As my high school coach spoke and handed me the certificate and my teammates clapped in congratulations, I couldn’t help but think that just maybe the “Athlete of the Meet” certificate wasn’t totally reflective of how I actually performed in the last cross country meet. Each school’s cross country course was known for something and in the case of the latest meet, the Central Catholic cross country course was known for rolling hills and then an incredibly steep grassy ascent, about 1/2 a mile from the 3.1 mile course finish line. In that particular race, my coach was stationed about halfway up that notable hill, able to witness the climb but the finish line hidden from her vantage point. As I approached the challenging climb, my heart pounded on my chest, almost as hard as my feet pounded the grass. In that moment i decided I would go all out. I would sprint up this hill, pass the two girls right ahead of me and finish this race. My shoes hit the bottom of the hill and just like that I took off, bounding up the hill as though this steep ascent was no different than the flat field I had just covered. My coach cheered, I passed not one but two of the girls I was chasing and I pushed through the burn in my legs to keep that speed as a crested the top of the hill and made my final turn to the finish line. But then, suddenly, the adrenaline I had relied on began to tank and I realized as I continued to run, my breath now ragged, cheeks flushed, that maybe, just maybe, I had bitten off more than I could chew. Despite the close finish line, the pace and force at which I strode up that hill was no longer maintainable and in the final stretch of the race I was passed by not one but both of the athletes I had passed on the way up the hill. I pushed too hard, too fast, and couldn’t maintain it. I finished the race feeling very aware that the strategy I had chosen probably resulted in a slower race time than had I just maintained a steady pace up the hill.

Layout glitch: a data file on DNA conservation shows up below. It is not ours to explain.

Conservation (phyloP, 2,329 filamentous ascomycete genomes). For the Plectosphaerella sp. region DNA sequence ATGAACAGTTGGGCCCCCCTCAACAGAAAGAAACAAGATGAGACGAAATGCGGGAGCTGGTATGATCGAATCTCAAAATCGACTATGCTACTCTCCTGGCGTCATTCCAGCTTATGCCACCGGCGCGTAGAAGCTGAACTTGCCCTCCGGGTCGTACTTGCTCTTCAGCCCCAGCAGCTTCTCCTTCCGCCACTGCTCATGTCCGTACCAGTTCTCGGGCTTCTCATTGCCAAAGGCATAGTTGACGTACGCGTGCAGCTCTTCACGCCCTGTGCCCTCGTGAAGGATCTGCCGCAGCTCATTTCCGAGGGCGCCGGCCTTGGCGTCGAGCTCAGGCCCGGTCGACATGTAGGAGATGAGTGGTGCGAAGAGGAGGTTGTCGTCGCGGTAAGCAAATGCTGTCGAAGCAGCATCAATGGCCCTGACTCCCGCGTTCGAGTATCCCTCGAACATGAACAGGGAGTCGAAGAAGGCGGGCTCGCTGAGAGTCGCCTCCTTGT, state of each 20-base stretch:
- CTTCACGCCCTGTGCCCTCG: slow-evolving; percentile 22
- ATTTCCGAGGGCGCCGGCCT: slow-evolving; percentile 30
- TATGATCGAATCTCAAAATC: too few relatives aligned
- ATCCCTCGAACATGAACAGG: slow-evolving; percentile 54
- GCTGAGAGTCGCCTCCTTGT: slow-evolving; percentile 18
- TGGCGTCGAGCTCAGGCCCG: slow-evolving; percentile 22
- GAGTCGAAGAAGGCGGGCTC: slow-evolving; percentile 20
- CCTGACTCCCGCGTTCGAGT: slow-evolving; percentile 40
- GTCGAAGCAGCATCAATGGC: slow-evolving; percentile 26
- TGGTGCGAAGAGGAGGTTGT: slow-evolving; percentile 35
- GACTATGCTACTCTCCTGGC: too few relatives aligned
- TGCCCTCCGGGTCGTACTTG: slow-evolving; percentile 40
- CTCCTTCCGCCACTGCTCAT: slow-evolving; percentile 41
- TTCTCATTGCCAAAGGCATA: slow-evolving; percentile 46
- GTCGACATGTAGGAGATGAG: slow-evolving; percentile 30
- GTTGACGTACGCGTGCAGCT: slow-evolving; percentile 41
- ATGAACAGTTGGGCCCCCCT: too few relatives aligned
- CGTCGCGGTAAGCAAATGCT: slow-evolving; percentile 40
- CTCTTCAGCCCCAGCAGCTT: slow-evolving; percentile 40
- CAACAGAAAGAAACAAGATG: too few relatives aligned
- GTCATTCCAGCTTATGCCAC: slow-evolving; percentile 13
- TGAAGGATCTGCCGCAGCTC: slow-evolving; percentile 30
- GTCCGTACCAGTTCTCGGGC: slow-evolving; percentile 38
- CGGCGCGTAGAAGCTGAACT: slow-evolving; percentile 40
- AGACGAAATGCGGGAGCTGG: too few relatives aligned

That wasn’t the first day and definitely wouldn’t be the last day where I would go too hard in something and run out of gas before the finish. In that case it was a race, but there have been plenty of times in other aspects of life where I’ve had a grand plan to tackle something, a diet, a fitness plan, a home project and halfway through realized I didn’t have it in me to maintain that extreme pace, to keep up with what I had started.
It’s tempting to want to speed through to the finish, to take big leaps towards our goals. While these come with good intentions, it’s usually, in my experience, the small steps, small changes, small increases at improvement that are the most easily maintained. The changes that happen slowly, with intent, and then eventually happen with such ease, that they become a habit.
When you eat with Box Bistro no big change is necessary, no major overhaul of your life is needed to either start or to continue to eat in a way that will make you feel well, so you can live well. By using our service regularly you can make eating well an easily maintainable habit in your life.